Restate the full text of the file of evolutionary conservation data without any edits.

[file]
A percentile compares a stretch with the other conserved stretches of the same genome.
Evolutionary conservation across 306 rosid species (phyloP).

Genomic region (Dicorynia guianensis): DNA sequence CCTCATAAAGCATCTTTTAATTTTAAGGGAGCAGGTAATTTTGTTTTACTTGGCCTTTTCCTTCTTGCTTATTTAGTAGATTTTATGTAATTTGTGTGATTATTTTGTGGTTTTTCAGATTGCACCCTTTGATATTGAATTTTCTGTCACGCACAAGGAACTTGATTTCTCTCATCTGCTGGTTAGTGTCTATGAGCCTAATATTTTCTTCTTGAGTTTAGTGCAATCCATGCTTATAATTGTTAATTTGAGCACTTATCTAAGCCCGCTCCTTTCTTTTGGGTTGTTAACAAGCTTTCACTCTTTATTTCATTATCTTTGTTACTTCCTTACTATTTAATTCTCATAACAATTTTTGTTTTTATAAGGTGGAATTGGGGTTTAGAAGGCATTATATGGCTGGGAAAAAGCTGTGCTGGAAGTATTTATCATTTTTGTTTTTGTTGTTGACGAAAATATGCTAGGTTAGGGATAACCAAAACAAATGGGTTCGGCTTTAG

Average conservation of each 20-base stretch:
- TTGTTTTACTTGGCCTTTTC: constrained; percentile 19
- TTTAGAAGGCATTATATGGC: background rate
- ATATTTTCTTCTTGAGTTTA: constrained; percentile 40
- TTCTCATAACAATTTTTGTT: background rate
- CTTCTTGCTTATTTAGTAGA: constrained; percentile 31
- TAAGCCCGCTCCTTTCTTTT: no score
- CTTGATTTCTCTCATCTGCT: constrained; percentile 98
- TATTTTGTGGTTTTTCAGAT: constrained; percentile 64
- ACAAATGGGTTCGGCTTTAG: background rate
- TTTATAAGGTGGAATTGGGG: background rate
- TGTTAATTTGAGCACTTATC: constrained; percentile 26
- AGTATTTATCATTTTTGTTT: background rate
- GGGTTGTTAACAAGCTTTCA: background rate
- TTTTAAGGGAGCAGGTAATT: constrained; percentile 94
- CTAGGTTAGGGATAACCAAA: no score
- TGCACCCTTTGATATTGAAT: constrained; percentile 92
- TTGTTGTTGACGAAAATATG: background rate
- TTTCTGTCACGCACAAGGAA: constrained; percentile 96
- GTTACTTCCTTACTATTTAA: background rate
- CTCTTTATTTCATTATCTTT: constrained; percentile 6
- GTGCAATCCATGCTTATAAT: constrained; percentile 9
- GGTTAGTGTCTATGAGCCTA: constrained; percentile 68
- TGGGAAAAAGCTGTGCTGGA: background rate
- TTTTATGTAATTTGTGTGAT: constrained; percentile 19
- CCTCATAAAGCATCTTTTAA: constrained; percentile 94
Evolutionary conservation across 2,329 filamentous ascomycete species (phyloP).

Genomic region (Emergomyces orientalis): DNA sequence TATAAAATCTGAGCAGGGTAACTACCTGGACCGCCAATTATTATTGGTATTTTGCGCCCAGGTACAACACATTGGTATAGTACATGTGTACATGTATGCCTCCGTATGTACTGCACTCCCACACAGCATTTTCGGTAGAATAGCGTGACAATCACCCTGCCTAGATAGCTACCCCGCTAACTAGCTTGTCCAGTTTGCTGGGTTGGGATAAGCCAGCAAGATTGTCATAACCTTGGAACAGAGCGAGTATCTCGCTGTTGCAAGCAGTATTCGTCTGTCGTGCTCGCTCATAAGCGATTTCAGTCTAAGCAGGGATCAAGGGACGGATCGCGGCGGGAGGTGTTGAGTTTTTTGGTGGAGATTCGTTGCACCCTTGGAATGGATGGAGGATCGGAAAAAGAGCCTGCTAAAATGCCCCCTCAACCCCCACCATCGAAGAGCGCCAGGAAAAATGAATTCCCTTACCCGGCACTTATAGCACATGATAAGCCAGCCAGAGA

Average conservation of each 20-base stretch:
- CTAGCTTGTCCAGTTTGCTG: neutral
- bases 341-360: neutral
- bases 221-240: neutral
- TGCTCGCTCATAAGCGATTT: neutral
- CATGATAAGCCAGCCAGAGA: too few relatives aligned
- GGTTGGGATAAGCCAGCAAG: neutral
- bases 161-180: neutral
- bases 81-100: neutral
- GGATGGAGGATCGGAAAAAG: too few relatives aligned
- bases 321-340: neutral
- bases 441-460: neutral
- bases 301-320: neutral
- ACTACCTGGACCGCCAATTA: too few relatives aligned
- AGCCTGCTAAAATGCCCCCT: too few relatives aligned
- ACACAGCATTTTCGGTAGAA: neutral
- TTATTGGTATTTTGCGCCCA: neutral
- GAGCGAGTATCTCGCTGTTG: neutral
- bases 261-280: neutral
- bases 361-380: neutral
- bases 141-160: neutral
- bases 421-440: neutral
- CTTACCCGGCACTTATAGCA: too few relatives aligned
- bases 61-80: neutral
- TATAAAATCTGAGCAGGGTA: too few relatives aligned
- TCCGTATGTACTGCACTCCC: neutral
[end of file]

A percentile compares a stretch with the other conserved stretches of the same genome.
Evolutionary conservation across 306 rosid species (phyloP).

Genomic region (Dicorynia guianensis): DNA sequence CCTCATAAAGCATCTTTTAATTTTAAGGGAGCAGGTAATTTTGTTTTACTTGGCCTTTTCCTTCTTGCTTATTTAGTAGATTTTATGTAATTTGTGTGATTATTTTGTGGTTTTTCAGATTGCACCCTTTGATATTGAATTTTCTGTCACGCACAAGGAACTTGATTTCTCTCATCTGCTGGTTAGTGTCTATGAGCCTAATATTTTCTTCTTGAGTTTAGTGCAATCCATGCTTATAATTGTTAATTTGAGCACTTATCTAAGCCCGCTCCTTTCTTTTGGGTTGTTAACAAGCTTTCACTCTTTATTTCATTATCTTTGTTACTTCCTTACTATTTAATTCTCATAACAATTTTTGTTTTTATAAGGTGGAATTGGGGTTTAGAAGGCATTATATGGCTGGGAAAAAGCTGTGCTGGAAGTATTTATCATTTTTGTTTTTGTTGTTGACGAAAATATGCTAGGTTAGGGATAACCAAAACAAATGGGTTCGGCTTTAG

Average conservation of each 20-base stretch:
- TTGTTTTACTTGGCCTTTTC: constrained; percentile 19
- TTTAGAAGGCATTATATGGC: background rate
- ATATTTTCTTCTTGAGTTTA: constrained; percentile 40
- TTCTCATAACAATTTTTGTT: background rate
- CTTCTTGCTTATTTAGTAGA: constrained; percentile 31
- TAAGCCCGCTCCTTTCTTTT: no score
- CTTGATTTCTCTCATCTGCT: constrained; percentile 98
- TATTTTGTGGTTTTTCAGAT: constrained; percentile 64
- ACAAATGGGTTCGGCTTTAG: background rate
- TTTATAAGGTGGAATTGGGG: background rate
- TGTTAATTTGAGCACTTATC: constrained; percentile 26
- AGTATTTATCATTTTTGTTT: background rate
- GGGTTGTTAACAAGCTTTCA: background rate
- TTTTAAGGGAGCAGGTAATT: constrained; percentile 94
- CTAGGTTAGGGATAACCAAA: no score
- TGCACCCTTTGATATTGAAT: constrained; percentile 92
- TTGTTGTTGACGAAAATATG: background rate
- TTTCTGTCACGCACAAGGAA: constrained; percentile 96
- GTTACTTCCTTACTATTTAA: background rate
- CTCTTTATTTCATTATCTTT: constrained; percentile 6
- GTGCAATCCATGCTTATAAT: constrained; percentile 9
- GGTTAGTGTCTATGAGCCTA: constrained; percentile 68
- TGGGAAAAAGCTGTGCTGGA: background rate
- TTTTATGTAATTTGTGTGAT: constrained; percentile 19
- CCTCATAAAGCATCTTTTAA: constrained; percentile 94
Evolutionary conservation across 2,329 filamentous ascomycete species (phyloP).

Genomic region (Emergomyces orientalis): DNA sequence TATAAAATCTGAGCAGGGTAACTACCTGGACCGCCAATTATTATTGGTATTTTGCGCCCAGGTACAACACATTGGTATAGTACATGTGTACATGTATGCCTCCGTATGTACTGCACTCCCACACAGCATTTTCGGTAGAATAGCGTGACAATCACCCTGCCTAGATAGCTACCCCGCTAACTAGCTTGTCCAGTTTGCTGGGTTGGGATAAGCCAGCAAGATTGTCATAACCTTGGAACAGAGCGAGTATCTCGCTGTTGCAAGCAGTATTCGTCTGTCGTGCTCGCTCATAAGCGATTTCAGTCTAAGCAGGGATCAAGGGACGGATCGCGGCGGGAGGTGTTGAGTTTTTTGGTGGAGATTCGTTGCACCCTTGGAATGGATGGAGGATCGGAAAAAGAGCCTGCTAAAATGCCCCCTCAACCCCCACCATCGAAGAGCGCCAGGAAAAATGAATTCCCTTACCCGGCACTTATAGCACATGATAAGCCAGCCAGAGA

Average conservation of each 20-base stretch:
- CTAGCTTGTCCAGTTTGCTG: neutral
- bases 341-360: neutral
- bases 221-240: neutral
- TGCTCGCTCATAAGCGATTT: neutral
- CATGATAAGCCAGCCAGAGA: too few relatives aligned
- GGTTGGGATAAGCCAGCAAG: neutral
- bases 161-180: neutral
- bases 81-100: neutral
- GGATGGAGGATCGGAAAAAG: too few relatives aligned
- bases 321-340: neutral
- bases 441-460: neutral
- bases 301-320: neutral
- ACTACCTGGACCGCCAATTA: too few relatives aligned
- AGCCTGCTAAAATGCCCCCT: too few relatives aligned
- ACACAGCATTTTCGGTAGAA: neutral
- TTATTGGTATTTTGCGCCCA: neutral
- GAGCGAGTATCTCGCTGTTG: neutral
- bases 261-280: neutral
- bases 361-380: neutral
- bases 141-160: neutral
- bases 421-440: neutral
- CTTACCCGGCACTTATAGCA: too few relatives aligned
- bases 61-80: neutral
- TATAAAATCTGAGCAGGGTA: too few relatives aligned
- TCCGTATGTACTGCACTCCC: neutral